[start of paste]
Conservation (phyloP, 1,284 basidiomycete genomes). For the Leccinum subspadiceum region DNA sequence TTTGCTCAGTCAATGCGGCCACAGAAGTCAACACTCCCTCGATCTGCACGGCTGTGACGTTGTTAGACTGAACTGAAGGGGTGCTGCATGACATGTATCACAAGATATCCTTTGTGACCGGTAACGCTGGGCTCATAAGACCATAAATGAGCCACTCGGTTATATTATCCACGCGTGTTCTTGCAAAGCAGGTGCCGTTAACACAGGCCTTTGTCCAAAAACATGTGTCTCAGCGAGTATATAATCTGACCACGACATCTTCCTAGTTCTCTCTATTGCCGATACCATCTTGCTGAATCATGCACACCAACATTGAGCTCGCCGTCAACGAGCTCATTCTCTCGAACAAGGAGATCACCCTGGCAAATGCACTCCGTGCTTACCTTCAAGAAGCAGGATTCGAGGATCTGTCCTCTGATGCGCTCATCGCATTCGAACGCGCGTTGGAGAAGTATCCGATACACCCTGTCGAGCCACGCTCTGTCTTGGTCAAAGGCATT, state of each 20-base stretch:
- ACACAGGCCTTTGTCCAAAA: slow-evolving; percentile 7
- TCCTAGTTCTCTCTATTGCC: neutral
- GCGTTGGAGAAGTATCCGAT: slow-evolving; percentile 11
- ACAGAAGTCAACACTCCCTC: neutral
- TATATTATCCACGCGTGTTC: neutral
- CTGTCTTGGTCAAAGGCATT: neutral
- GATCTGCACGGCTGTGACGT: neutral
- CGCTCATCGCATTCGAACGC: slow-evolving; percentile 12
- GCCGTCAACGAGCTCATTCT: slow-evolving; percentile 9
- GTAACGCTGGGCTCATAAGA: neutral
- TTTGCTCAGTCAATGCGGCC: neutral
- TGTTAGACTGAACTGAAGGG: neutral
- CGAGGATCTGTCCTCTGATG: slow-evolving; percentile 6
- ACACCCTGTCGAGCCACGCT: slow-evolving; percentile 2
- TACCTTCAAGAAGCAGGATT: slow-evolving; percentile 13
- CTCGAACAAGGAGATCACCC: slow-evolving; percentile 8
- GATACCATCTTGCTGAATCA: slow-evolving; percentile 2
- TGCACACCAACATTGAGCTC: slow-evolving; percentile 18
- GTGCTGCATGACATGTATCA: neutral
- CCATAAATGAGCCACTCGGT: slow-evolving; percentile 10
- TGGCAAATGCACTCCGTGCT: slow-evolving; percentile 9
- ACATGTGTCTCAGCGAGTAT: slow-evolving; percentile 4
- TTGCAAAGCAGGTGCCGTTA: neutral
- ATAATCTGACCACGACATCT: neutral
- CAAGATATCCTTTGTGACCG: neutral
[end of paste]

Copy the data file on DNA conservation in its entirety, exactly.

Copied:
Conservation (phyloP, 1,284 basidiomycete genomes). For the Leccinum subspadiceum region DNA sequence TTTGCTCAGTCAATGCGGCCACAGAAGTCAACACTCCCTCGATCTGCACGGCTGTGACGTTGTTAGACTGAACTGAAGGGGTGCTGCATGACATGTATCACAAGATATCCTTTGTGACCGGTAACGCTGGGCTCATAAGACCATAAATGAGCCACTCGGTTATATTATCCACGCGTGTTCTTGCAAAGCAGGTGCCGTTAACACAGGCCTTTGTCCAAAAACATGTGTCTCAGCGAGTATATAATCTGACCACGACATCTTCCTAGTTCTCTCTATTGCCGATACCATCTTGCTGAATCATGCACACCAACATTGAGCTCGCCGTCAACGAGCTCATTCTCTCGAACAAGGAGATCACCCTGGCAAATGCACTCCGTGCTTACCTTCAAGAAGCAGGATTCGAGGATCTGTCCTCTGATGCGCTCATCGCATTCGAACGCGCGTTGGAGAAGTATCCGATACACCCTGTCGAGCCACGCTCTGTCTTGGTCAAAGGCATT, state of each 20-base stretch:
- ACACAGGCCTTTGTCCAAAA: slow-evolving; percentile 7
- TCCTAGTTCTCTCTATTGCC: neutral
- GCGTTGGAGAAGTATCCGAT: slow-evolving; percentile 11
- ACAGAAGTCAACACTCCCTC: neutral
- TATATTATCCACGCGTGTTC: neutral
- CTGTCTTGGTCAAAGGCATT: neutral
- GATCTGCACGGCTGTGACGT: neutral
- CGCTCATCGCATTCGAACGC: slow-evolving; percentile 12
- GCCGTCAACGAGCTCATTCT: slow-evolving; percentile 9
- GTAACGCTGGGCTCATAAGA: neutral
- TTTGCTCAGTCAATGCGGCC: neutral
- TGTTAGACTGAACTGAAGGG: neutral
- CGAGGATCTGTCCTCTGATG: slow-evolving; percentile 6
- ACACCCTGTCGAGCCACGCT: slow-evolving; percentile 2
- TACCTTCAAGAAGCAGGATT: slow-evolving; percentile 13
- CTCGAACAAGGAGATCACCC: slow-evolving; percentile 8
- GATACCATCTTGCTGAATCA: slow-evolving; percentile 2
- TGCACACCAACATTGAGCTC: slow-evolving; percentile 18
- GTGCTGCATGACATGTATCA: neutral
- CCATAAATGAGCCACTCGGT: slow-evolving; percentile 10
- TGGCAAATGCACTCCGTGCT: slow-evolving; percentile 9
- ACATGTGTCTCAGCGAGTAT: slow-evolving; percentile 4
- TTGCAAAGCAGGTGCCGTTA: neutral
- ATAATCTGACCACGACATCT: neutral
- CAAGATATCCTTTGTGACCG: neutral